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Court fixes June 3 to hear suit against acting CJN’s appointment

Acting CJN Ibrahim Tanko

The federal high court in Abuja, on Monday, fixed June 3, for definite hearing of a suit challenging the appointment of Tanko Muhammad as the substantive Chief Justice of Nigeria (CJN).


NAN reports that Muhammad was made the acting CJN after Walter Onnoghen was suspended and later sacked as the CJN by the Code of Conduct Tribunal (CCT).

The federal government had brought charges bordering on non-declaration of assets and false assets declaration against the former CJN.

Inyang Ekwo, the presiding judge, gave the date for the definite hearing of the suit after all pending processes were regularised.

Ekwo had struck out an exparte motion seeking to serve Muhammad with court processes after it was withdrawn by Malcolm Omirhobo, the plaintiff.

The appearance in court of K.O. Ajana, counsel for the acting CJN, led to the withdrawal and subsequent striking out of the application by the court.

NAN reports that the board of incorporated trustees of Malcolm Omirhobo Foundation had, in an exparte motion filed on April 15, urged the court to stop the appointment of Muhammad.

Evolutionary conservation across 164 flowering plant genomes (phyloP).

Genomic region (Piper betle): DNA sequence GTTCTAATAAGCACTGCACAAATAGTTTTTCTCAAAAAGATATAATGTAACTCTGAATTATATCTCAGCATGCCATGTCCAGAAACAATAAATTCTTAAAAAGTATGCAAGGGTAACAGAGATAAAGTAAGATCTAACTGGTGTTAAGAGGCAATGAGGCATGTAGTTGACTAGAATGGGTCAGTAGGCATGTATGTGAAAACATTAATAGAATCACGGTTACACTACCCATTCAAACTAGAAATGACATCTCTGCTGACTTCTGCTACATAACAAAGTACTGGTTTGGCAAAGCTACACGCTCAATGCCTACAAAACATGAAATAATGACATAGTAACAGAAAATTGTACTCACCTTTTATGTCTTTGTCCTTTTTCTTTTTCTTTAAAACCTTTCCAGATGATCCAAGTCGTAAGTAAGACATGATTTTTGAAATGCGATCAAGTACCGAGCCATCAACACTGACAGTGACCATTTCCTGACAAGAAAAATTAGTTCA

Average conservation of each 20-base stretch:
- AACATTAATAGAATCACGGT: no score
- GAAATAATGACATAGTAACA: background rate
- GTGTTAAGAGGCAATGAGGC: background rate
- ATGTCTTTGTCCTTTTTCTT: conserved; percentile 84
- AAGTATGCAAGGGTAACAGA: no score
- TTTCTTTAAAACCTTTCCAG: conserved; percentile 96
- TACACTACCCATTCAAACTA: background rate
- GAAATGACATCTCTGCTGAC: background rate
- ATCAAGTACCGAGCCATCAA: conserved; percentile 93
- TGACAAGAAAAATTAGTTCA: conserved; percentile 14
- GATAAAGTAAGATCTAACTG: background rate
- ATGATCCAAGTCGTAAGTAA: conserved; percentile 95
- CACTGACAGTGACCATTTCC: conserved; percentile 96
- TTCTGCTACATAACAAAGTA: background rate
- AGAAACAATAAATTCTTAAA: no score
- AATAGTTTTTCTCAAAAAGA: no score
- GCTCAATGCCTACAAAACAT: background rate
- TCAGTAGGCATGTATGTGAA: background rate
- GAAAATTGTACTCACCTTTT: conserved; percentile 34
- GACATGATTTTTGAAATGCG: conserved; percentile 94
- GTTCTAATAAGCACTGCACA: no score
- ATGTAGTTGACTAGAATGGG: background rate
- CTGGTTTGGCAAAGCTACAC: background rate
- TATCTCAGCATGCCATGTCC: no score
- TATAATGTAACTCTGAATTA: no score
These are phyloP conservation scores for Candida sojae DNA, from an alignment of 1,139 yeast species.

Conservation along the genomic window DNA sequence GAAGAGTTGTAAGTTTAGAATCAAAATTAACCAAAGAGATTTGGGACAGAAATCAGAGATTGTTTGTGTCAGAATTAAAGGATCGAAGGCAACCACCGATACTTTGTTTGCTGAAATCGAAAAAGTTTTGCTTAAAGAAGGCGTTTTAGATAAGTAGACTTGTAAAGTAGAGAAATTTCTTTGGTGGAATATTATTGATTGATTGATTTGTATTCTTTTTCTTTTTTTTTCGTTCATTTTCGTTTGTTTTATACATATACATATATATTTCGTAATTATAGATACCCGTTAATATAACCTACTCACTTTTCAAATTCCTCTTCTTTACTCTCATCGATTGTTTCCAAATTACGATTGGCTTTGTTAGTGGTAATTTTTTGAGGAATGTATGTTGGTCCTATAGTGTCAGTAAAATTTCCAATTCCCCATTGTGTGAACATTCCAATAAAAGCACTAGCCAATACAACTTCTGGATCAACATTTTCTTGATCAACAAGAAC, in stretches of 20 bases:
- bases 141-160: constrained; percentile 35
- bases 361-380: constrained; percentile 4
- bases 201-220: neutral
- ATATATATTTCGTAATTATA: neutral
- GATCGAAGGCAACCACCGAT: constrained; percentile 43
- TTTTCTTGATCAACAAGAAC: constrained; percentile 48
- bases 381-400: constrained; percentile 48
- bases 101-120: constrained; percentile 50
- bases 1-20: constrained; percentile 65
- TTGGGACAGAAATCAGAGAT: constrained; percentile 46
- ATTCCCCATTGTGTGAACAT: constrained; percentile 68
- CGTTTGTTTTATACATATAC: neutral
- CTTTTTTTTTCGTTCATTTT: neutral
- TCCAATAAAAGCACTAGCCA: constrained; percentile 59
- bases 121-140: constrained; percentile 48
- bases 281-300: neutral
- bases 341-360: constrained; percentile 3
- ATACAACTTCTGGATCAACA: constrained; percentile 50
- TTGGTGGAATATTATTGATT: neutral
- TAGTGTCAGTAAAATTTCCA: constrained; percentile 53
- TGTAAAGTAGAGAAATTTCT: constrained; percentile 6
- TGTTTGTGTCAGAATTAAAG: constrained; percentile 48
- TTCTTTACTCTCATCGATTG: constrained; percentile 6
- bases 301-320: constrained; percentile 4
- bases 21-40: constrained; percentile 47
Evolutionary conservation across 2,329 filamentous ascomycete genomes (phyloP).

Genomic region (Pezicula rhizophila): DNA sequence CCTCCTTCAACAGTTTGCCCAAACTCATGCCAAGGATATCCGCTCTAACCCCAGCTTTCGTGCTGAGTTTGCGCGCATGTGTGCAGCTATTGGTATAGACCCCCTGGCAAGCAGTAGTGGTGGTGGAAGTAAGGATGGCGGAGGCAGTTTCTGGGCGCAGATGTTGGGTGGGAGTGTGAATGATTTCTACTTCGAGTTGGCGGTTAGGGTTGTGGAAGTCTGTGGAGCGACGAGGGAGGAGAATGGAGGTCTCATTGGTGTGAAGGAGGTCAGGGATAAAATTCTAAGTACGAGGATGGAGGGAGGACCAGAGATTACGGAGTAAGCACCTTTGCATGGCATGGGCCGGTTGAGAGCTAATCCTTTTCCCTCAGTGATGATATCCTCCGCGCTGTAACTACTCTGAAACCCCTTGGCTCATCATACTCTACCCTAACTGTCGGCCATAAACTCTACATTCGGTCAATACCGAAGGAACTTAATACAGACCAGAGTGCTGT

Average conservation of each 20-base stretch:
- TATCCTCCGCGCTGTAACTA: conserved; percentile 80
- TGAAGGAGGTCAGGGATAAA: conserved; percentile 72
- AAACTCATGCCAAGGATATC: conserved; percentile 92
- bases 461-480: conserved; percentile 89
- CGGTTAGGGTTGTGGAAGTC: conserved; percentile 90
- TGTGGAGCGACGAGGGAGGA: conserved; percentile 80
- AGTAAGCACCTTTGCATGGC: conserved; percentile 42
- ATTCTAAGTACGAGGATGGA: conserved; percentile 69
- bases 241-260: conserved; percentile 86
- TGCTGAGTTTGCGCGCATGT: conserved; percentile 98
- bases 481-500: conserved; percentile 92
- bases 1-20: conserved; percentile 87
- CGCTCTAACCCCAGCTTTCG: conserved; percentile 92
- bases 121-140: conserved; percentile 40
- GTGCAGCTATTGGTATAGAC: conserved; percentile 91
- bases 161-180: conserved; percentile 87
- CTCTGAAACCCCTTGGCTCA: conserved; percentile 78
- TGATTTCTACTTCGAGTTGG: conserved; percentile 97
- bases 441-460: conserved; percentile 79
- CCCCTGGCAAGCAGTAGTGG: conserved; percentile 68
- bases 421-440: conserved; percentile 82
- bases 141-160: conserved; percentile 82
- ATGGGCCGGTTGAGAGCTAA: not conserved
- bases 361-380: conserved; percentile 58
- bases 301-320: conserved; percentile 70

The foundation averred that the prayer became imperative to give room for the hearing and determination of its motion on notice.

The plaintiff further asked for an order of interim injunction restraining the senate from confirming Muhammad’s appointment as the substantive CJN pending the determination of the substantive suit.

Omirhobo, also the counsel for the foundation, is asking the court to stop Muhammad’s appointment as the substantive CJN on the grounds that the constitution of the code of conduct for judicial officers was violated when the acting CJN was initially appointed.

After considering the issues raised in the affidavit, the judge ordered the National Judicial Council (NJC), Federal Judicial Service Commission, Muhammad, federal government, President Muhammadu Buhari, attorney general of the federation (AGF), the senate and the defendants to be put on notice.

Ekwo had given the defendants seven days, upon being served with the notice to appear and show cause why the application of the plaintiff should not be granted.

NAN reports that all the defendants in the matter had complied with the order of court after they were represented by their counsel leaving the stage set for the hearing of the substantive suit.

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